Avios changes 2: understanding the new earning rates

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My three articles today look at the headline changes announced by BA yesterday.  I will follow this up with some deeper discussion tomorrow.

Key link: ‘Club Changes’ page on ba.com

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Here are the other articles in this series you may have missed:

1. Understanding the new tier point rules

3. Understanding the new spending rates

4. What is an Avios point worth after April 28th?

5. Exploiting the ‘no repricing on date changes’ rule

6. Why are off-peak upgrades now more expensive than peak?

7. Save 43% of your Avios on long-haul redemptions if you fly Iberia

8. Partner redemptions may be cheaper if booked on iberia.com

9. What will happen to airline partner earning rates?

10. Are you a winner or a loser overall?

The changes only apply to tickets booked after April 28th.  Tickets booked before then will be covered by the current rules, whenever the travel date.

This article looks at the changes to Avios earning rates.

If the bulk of your Avios points come from credit cards, Tesco etc then these earning changes will not impact you much.  For others it will mean a massive change.

Here is a summary table of the old and new rates:

Avios earning chart 2

It speaks for itself:

Earnings on cheap economy seats drop from 100% to 25%-50%.  The minimum number of Avios earned per flight has also been adjusted to reflect this.  Instead of earning at least 500 Avios per flight, you are now only guaranteed a minimum of 125 for the cheapest economy tickets.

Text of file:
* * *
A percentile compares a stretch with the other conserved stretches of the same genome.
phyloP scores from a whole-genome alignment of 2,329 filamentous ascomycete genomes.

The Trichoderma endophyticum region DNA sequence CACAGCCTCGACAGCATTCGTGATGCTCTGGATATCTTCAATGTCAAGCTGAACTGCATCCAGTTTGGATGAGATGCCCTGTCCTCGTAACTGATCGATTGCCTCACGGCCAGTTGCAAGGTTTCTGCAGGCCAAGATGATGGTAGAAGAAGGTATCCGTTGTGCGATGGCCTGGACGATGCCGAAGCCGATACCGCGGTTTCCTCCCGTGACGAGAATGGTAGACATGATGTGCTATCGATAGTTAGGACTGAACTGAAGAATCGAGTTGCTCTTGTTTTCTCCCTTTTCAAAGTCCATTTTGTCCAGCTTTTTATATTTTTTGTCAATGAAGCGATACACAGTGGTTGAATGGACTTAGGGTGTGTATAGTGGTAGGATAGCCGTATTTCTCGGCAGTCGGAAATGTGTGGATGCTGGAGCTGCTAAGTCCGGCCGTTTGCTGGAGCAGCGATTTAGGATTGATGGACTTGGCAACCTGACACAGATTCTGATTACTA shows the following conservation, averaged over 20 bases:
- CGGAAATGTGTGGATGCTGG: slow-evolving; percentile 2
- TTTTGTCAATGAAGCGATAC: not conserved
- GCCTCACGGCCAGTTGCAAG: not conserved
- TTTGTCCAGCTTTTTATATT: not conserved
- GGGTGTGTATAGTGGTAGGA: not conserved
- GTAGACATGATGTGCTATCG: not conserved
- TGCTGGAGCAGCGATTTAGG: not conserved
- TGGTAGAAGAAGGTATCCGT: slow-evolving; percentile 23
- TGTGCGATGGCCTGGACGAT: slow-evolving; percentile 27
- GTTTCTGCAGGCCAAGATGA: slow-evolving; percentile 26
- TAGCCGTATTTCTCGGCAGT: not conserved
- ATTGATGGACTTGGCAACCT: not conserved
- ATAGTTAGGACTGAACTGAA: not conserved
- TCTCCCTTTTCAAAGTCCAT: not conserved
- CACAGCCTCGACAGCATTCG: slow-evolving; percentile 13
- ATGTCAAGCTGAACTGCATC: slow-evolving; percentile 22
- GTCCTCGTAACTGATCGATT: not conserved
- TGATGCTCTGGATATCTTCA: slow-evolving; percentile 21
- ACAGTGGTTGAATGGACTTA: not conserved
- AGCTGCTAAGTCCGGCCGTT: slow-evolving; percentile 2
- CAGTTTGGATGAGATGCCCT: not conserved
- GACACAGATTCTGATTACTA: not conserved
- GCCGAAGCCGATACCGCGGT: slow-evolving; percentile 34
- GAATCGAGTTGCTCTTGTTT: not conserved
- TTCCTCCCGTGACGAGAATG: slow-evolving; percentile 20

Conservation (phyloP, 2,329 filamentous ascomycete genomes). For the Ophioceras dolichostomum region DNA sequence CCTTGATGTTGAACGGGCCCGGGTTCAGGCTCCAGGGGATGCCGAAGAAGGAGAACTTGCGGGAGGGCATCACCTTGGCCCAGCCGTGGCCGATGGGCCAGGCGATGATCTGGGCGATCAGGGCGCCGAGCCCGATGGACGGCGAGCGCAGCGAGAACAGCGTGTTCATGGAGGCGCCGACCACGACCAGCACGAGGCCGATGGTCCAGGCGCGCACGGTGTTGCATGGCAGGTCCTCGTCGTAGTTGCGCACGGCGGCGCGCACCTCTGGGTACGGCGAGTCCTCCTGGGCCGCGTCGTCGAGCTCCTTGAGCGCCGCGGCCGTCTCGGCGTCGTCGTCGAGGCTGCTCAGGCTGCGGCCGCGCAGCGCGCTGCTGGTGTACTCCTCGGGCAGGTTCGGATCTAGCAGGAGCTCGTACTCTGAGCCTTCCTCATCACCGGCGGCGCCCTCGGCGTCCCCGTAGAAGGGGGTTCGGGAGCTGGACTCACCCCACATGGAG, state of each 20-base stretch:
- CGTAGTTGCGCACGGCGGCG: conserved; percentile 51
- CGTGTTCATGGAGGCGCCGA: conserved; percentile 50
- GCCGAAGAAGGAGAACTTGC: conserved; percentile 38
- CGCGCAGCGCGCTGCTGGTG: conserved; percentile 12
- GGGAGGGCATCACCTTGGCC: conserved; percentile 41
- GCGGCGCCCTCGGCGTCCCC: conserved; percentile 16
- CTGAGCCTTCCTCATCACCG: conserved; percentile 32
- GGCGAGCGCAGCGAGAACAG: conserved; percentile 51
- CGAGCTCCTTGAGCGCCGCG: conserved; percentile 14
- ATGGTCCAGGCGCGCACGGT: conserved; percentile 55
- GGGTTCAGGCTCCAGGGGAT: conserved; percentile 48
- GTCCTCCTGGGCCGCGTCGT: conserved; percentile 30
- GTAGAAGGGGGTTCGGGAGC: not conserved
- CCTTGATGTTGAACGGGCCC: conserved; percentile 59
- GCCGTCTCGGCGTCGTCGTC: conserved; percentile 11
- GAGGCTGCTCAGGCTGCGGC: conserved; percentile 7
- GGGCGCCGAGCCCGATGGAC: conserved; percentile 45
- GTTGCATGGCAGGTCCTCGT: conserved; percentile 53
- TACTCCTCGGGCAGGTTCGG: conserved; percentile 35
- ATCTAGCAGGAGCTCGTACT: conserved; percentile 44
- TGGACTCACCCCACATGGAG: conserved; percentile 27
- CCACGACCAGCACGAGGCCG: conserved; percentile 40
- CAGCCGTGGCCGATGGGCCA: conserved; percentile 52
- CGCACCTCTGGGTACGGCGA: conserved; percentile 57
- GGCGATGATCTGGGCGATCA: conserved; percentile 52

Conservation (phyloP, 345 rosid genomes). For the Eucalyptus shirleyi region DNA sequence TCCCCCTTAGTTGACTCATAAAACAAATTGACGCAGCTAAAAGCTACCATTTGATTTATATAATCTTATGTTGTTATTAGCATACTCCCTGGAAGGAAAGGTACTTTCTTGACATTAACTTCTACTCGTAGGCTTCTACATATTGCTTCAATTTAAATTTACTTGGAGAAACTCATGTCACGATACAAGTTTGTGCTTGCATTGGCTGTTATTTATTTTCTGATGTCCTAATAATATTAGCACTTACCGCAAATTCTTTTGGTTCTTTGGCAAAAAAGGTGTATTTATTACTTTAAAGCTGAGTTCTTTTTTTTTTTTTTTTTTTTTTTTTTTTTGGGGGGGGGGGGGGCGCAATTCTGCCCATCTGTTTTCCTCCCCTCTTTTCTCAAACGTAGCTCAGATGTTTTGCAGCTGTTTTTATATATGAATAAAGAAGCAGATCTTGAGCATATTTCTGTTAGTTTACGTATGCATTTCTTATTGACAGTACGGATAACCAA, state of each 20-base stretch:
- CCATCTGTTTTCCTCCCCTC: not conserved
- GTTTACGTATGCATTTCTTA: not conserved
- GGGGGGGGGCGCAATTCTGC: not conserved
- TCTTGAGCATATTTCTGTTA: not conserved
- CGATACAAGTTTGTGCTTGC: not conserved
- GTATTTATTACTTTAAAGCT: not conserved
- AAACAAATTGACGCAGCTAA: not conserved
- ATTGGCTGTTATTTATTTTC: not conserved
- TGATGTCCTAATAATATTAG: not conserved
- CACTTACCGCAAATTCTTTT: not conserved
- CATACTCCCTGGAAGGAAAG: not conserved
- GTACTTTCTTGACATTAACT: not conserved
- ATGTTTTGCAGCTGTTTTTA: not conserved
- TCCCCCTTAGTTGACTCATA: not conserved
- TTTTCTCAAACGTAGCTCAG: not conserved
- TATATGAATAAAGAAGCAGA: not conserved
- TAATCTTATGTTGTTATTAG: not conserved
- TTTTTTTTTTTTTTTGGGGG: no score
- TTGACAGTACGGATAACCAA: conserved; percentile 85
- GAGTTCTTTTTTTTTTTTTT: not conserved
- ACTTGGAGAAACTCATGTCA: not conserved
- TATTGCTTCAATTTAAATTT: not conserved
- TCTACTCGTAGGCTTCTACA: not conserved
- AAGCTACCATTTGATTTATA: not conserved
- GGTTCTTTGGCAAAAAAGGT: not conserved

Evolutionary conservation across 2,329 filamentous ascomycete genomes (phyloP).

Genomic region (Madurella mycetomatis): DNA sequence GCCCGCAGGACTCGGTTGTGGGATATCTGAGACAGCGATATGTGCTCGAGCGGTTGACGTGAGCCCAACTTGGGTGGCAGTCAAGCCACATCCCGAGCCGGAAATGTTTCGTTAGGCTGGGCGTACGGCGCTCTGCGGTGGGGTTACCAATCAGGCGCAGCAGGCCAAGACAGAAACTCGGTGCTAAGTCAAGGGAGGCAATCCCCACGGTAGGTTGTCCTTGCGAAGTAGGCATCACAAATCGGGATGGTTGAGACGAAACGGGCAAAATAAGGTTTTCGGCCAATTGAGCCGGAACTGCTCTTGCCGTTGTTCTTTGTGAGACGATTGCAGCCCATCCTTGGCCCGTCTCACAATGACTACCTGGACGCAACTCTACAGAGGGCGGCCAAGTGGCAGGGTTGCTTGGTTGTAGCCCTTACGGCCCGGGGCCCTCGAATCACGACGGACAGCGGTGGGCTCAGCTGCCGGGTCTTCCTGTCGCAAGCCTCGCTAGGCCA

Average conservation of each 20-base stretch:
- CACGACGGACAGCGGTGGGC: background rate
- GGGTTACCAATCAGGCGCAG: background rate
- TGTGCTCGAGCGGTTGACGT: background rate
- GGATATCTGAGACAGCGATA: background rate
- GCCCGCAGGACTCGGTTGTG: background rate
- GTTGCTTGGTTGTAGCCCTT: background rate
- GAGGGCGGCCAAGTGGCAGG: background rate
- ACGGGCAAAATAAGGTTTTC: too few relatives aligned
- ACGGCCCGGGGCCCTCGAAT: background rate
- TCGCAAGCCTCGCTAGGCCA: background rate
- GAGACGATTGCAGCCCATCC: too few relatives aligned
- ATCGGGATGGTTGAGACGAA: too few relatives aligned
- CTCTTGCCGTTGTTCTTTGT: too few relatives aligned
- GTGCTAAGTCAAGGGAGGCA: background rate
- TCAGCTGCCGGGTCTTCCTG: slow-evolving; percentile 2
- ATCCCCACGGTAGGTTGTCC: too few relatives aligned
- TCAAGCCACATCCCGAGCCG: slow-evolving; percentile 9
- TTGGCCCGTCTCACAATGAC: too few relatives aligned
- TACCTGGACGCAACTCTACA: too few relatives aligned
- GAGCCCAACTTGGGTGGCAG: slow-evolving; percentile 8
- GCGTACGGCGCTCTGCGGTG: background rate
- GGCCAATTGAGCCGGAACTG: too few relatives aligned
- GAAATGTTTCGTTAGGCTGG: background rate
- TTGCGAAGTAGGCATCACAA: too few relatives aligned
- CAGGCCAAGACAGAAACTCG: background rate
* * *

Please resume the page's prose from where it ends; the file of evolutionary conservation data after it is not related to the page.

In itself, I don’t blame BA for changing this in some way.  The old system was too generous and this is only moving back to what existed pre 2011.

If this had been the only change made to the scheme, I would have shrugged it off as a shame but also as a return to commercial reality.  Giving out 12,000 Avios for a flight to the US in deeply discounted economy did not make a lot of sense.  They were giving away a European flight with every long-haul.

However, BA is also making changes at the top end.  Fully flexible business class tickets jump from 150% to 250%.  This is pointless.

How many people buy fully flexible business class tickets with their own money?  Almost none.  How many companies let employees pick their airline?  Not many, as there are usually bulk deals in place.  The banker who has no choice but to use British Airways because the airline has negotiated a deal with his employer sees his mileage jump sharply.

(No changes have been announced to earnings rates on partner airlines but that doesn’t mean that none will be forthcoming!)

BA has also tampered with the status bonus for Silver members:

Avios tier bonus 2

The Silver bonus drops from 100% to 50%.  Again, if I’m totally honest, I could have lived with this if it had been the only change.

The impact of this on a fairly large sub-section of BA customers is huge.

Let’s assume you are a Silver member who flies to Cape Town in deeply discounted economy.  Using 12,000 miles as a rough distance, you would earn 24,000 miles for the round-trip.  After April 28th, you would only earn 9,000!  That is an astonishing drop.

The smartest thing I ever read about loyalty schemes was from US blogger Gary Leff.  His thesis is that a successful scheme is about increasing marginal spend from EVERY customer.  Not your top 10% of customers (who only use you because their employer tells them to) but from all your customers.

BA, on the other hand, has told about 70% of customers by volume that it really couldn’t care less if they continue to fly with them or not.  The customers it does want to keep and will reward heavily are those who are effectively forced to buy their product by their employer, an employer who already receives large rebates from BA.  If that sounds odd to you, it should.

Click for the next article – understanding the new spending rates

Avios changes 1: understanding the new tier point rules
Avios changes 3: understanding the new spending rates
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  1. Lee Thornton says: